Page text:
11th grade was more of the same, except I tried both Algebra I and chemistry. I read the chemistry textbook, but it was largely useless outside of the labs and experiments, and we couldn’t do any of those. I ended up basically reading the textbook for the first week and then not having anything else to do. This is the year when I spent most of my time reading books written by young earth creationists– I’ve always been fascinated by science, and this was the year that my frustration with school shot through the roof. As I’d gotten older, I’d gone through whole periods of wanting to be a veterinarian, a vulcanologist, a marine botanist, a cancer researcher, an astrophysicist– but this was the point when I started to realize that I couldn’t do any of that. This was the year I realized that my dreams of becoming a scientist were absolutely futile. And I knew it, because I was never going to have the science or math education to survive college.

There were a few factors playing into this– one of them being that I was being told by friends, by family, by my church, by the books I read, that women are not just limited to homemaking by the Bible, we’re limited to homemaking because we’re incapable of being anything else. I couldn’t be a scientist because women are bad at science and math.

Throw that into the pot of not being able to teach myself chemistry and algebra, and you’ve got a problem. I struggled through algebra every day, hiding in my room so I could cry in frustration because I didn’t understand anything the book was trying to teach me. I tried to ask my mother, but that turned out to be largely futile– my mother had to try to re-teach herself algebra from her foggy memories of high school every single time I asked her to help me, and she was incapable of teaching algebra to me in any other way except how she understood it. She didn’t understand algebra well enough to explain it to me in a way that I could understand. She didn’t know how to teach math.

This isn’t a reflection on my mother. My mother is brilliant. The problem is my mother was constantly fed the lie that you don’t have to know anything about teaching in order to teach your children. She didn’t know any different, and when we realized that I’d already met the math requirements under the umbrella school to graduate, we both gave up. I accepted my place as a woman and started preparing for a music degree instead of the science I’d always wanted, and my mother accepted what it seemed like I suddenly “wanted.”

My last year in high school my focus switched almost absolutely to practicing piano. I was enrolled with an incredibly demanding teacher and entering competitions like crazy, so school just sort of… fell apart. I whipped through all my English and history classes, half-assed my way through physics (we got the A Beka video tapes, but I didn’t do any of the homework and crammed for all the tests and did very badly– giving up my most recent goal of becoming an astrophysicist hurt a little too much to deal with it), took a “consumer math” course, and got accepted to a fundamentalist college.

I realize that this is more of a literature review than anything else, but I decided to talk about this facet of my high school experience today because both A Beka and BJUPress are still some of the largest distributors for homeschool textbooks, even today. Other curriculum, like Sonlight, are becoming popular, as are people just using the same textbooks as their local public school, but for the still-dominant religious homeschooling culture, A Beka and BJUPress are still popular.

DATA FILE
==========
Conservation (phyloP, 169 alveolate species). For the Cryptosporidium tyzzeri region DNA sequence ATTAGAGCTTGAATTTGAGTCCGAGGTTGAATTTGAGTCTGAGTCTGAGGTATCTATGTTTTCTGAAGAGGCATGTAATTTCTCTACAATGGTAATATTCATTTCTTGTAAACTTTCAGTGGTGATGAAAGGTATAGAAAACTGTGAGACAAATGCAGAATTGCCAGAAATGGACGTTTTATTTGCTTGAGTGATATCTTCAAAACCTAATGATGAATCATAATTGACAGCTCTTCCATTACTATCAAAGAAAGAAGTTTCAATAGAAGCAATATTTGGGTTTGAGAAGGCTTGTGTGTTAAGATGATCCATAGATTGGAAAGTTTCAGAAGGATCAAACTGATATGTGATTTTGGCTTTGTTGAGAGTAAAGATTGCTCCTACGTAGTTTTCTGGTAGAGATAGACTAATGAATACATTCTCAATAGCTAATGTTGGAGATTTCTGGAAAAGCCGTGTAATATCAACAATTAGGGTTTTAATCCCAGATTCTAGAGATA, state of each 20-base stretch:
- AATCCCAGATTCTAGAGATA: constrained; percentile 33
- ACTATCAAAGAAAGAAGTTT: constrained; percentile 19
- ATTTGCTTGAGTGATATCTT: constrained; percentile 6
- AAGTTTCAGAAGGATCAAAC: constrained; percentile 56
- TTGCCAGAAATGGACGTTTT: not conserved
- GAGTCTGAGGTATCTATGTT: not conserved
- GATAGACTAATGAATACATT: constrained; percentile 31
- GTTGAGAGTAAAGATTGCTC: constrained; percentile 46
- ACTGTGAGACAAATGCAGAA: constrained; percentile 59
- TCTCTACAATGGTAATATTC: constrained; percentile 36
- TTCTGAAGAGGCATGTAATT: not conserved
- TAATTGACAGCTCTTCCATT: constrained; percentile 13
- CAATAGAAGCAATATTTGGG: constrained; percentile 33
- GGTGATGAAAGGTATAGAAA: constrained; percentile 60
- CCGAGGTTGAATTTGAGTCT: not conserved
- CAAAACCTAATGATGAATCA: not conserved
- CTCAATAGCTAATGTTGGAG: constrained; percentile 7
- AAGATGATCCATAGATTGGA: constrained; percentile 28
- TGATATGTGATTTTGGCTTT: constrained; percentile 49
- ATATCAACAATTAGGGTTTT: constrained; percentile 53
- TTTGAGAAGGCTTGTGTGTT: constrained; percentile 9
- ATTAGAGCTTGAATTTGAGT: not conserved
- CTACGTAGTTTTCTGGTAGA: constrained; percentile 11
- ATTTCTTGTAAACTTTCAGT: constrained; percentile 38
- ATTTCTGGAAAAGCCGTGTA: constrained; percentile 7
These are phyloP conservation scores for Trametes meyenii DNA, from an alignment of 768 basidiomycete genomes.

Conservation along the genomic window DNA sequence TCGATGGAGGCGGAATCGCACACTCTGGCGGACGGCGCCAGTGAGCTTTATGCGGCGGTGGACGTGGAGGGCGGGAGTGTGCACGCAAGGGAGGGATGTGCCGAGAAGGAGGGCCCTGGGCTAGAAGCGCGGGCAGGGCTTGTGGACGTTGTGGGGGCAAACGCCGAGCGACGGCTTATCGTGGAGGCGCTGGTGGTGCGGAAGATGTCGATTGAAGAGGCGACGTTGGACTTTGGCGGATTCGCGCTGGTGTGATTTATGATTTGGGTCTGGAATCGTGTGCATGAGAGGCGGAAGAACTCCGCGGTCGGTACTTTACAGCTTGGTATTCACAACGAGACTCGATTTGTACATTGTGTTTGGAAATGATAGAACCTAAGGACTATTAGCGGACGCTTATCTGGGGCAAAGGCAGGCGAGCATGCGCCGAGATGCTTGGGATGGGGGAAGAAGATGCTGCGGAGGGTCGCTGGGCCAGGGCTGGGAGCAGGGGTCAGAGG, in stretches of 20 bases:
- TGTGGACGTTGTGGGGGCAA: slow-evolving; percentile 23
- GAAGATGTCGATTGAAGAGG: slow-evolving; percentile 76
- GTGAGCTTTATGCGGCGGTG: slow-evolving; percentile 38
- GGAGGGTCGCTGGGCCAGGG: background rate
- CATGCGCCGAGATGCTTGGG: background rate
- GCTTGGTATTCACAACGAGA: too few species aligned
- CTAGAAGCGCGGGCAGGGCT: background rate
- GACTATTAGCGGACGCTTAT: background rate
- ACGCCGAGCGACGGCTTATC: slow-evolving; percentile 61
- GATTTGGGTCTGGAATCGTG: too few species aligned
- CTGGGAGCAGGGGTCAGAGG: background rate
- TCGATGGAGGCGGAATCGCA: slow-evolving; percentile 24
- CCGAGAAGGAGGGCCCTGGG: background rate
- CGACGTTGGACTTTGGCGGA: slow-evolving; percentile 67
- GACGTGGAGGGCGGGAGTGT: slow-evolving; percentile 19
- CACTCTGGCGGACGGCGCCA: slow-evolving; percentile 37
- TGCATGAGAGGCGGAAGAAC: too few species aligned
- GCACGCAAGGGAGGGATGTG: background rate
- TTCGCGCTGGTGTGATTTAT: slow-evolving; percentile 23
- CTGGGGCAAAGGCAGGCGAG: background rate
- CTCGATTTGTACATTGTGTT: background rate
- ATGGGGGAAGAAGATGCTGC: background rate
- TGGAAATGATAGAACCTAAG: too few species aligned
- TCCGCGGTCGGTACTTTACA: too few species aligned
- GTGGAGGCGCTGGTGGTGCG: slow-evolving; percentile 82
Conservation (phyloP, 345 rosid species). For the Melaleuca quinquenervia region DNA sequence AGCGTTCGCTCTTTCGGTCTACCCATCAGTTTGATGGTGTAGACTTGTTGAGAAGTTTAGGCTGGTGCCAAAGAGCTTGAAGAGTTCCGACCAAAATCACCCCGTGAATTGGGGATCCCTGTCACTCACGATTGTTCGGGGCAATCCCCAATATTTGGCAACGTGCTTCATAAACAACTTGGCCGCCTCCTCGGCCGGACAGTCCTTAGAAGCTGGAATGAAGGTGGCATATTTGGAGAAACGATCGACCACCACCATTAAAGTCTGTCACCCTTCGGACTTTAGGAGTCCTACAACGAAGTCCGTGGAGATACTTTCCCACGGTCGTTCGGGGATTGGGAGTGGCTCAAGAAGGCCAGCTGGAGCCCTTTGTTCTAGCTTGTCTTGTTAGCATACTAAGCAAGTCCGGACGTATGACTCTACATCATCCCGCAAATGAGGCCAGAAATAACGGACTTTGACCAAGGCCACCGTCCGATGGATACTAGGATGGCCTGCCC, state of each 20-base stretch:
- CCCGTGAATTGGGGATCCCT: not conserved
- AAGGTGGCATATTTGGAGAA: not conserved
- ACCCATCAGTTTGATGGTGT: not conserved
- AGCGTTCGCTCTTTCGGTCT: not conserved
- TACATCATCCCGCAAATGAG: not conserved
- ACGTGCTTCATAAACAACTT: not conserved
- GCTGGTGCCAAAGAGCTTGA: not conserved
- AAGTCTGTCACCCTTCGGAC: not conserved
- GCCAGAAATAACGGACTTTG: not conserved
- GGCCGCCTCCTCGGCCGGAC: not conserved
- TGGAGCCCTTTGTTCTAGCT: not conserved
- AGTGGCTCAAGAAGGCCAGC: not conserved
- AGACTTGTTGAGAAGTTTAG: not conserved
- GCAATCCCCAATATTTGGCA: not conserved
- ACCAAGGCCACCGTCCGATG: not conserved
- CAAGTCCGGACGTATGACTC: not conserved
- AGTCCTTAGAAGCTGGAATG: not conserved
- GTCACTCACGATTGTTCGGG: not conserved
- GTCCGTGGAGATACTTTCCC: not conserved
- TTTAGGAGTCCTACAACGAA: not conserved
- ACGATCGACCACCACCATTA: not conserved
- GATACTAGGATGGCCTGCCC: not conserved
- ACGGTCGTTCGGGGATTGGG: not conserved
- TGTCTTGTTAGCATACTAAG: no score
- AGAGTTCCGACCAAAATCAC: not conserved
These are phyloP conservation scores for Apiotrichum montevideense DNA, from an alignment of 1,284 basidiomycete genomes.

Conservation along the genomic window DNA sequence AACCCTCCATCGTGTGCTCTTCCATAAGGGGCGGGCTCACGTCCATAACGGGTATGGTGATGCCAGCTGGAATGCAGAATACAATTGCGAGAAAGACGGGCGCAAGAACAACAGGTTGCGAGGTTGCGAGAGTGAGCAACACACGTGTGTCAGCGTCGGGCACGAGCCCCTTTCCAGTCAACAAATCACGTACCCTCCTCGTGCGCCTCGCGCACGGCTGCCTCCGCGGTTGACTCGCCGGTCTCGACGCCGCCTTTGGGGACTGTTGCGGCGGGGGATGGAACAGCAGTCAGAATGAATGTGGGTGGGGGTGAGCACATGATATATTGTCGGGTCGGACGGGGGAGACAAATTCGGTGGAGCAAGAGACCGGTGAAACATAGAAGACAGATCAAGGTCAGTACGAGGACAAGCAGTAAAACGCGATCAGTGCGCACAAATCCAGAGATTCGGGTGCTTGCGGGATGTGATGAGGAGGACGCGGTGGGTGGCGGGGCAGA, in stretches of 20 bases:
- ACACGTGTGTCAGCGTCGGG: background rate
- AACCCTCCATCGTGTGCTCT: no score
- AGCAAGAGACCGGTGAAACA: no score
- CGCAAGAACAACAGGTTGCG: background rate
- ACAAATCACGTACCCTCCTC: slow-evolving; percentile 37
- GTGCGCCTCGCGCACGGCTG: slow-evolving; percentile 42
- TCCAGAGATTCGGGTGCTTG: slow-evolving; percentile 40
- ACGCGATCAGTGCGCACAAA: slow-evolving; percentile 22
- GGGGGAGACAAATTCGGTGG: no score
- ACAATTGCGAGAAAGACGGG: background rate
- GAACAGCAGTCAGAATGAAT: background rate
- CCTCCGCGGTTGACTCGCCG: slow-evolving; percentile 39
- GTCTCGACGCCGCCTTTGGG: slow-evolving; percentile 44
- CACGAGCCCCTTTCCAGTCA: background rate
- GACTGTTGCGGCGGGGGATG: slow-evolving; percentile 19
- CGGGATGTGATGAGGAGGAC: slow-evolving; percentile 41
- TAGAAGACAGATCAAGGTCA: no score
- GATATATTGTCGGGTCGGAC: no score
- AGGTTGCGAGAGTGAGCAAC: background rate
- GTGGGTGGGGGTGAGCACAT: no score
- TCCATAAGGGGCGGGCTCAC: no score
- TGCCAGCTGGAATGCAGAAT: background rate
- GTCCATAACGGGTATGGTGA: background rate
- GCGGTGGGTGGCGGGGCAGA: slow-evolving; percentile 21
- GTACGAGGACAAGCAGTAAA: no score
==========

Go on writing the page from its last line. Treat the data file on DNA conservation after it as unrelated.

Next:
Social Issues

an average homeschooler: junior high

girl with the black eye

Junior high was a difficult transitional phase. My mother and I continued fighting over school– some weeks, on a daily basis. Part of this was due to the fact that I’ve always been ferociously independent. I’m what my husband calls a “dirty rotten little rule follower,” but part of what that means to me is that I like to be left alone. You can trust me to do what I’m supposed to be doing (most of the time), and I intensely dislike being monitored. That came to the forefront, and something my mother and I struggled with all through 7th grade was my insistence that I can do this by myself. She was also dealing with my younger sister hitting 4th grade, and this is when my homeschooling experience radically changed– and when, in my impression, many homeschoolers make the same transition.

Junior high or early high school is when homeschoolers start teaching themselves.

Granted, this is not always true, but in my experience, it almost always is. There are as many reasons for this as there are homeschoolers– some of us come from huge families, and it’s impossible for parents to give older children the attention they need. Sometimes it’s because of situations like mine, when we start feeling that we can handle it without our parents. I think my reaction is a natural part of child development– I was, after all, 13 in 7th grade. However, in homeschooling culture, rebellion is not permitted to exist, and the natural independence that children start exerting around 13 is conflated with rebellion. For many of us, our teenage years were incredibly stifling— although many of us didn’t recognize it at the time. I certainly didn’t. I was extraordinarily proud of how I wasn’t going to be “one of those teenagers” who “think they know better than their parents.”

The only way my “teenager” stage was allowed to come out was in this way– in taking over my education. I started doing all of the work by myself and occasionally going to my mother with questions. This is enough of a pattern in homeschooling that some of the major homeschooling curricula distributors have created entire programs around it.